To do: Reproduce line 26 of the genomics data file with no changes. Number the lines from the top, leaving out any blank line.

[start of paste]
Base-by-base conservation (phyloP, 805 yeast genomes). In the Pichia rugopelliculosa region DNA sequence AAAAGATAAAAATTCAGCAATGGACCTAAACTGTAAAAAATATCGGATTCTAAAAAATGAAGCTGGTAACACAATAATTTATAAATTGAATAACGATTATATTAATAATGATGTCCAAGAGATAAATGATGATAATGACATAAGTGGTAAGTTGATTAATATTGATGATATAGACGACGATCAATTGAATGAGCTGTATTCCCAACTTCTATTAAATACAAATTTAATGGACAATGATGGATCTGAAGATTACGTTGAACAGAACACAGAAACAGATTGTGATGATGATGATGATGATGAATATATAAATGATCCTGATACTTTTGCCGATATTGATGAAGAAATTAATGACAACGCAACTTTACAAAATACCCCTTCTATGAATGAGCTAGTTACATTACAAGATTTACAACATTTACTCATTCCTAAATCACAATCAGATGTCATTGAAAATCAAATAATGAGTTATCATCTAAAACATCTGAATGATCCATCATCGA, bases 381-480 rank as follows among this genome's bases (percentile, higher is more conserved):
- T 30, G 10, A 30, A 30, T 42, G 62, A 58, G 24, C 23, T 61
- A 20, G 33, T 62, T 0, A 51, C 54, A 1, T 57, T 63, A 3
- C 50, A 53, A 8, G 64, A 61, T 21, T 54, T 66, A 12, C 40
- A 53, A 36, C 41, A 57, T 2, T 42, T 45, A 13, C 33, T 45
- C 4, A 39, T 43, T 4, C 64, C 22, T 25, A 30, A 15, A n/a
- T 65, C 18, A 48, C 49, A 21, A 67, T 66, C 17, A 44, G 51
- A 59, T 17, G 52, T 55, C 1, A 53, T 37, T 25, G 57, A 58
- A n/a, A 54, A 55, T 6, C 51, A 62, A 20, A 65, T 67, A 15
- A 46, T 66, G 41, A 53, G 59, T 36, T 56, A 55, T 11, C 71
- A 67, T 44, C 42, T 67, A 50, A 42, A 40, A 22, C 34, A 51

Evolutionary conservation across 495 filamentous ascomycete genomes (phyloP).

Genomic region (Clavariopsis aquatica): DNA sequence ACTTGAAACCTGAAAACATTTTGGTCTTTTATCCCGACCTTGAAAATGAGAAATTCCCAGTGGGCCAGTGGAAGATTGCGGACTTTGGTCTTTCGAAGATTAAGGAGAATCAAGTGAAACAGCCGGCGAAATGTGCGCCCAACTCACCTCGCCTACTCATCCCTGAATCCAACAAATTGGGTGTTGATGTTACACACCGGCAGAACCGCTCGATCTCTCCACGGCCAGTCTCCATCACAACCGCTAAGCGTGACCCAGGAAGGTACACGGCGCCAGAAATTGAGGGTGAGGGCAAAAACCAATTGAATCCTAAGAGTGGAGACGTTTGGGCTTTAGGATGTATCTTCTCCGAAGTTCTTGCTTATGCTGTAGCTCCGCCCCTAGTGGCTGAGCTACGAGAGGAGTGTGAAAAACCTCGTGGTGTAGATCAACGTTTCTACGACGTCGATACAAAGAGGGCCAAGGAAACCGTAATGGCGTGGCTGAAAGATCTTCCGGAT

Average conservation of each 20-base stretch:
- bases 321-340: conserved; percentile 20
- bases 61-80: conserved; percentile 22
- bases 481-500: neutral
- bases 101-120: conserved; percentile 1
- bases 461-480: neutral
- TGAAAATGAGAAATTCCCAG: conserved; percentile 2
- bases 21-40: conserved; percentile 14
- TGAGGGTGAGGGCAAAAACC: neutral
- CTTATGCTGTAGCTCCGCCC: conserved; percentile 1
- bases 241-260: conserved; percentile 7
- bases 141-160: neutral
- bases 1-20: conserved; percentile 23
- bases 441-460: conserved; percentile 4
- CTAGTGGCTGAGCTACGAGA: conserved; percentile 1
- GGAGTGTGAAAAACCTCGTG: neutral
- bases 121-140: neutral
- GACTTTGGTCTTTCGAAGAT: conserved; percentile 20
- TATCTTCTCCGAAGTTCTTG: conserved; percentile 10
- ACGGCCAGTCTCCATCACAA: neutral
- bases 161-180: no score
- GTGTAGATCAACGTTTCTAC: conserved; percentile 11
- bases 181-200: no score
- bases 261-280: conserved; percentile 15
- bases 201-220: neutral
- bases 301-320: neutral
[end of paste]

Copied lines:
- bases 1-20: conserved; percentile 23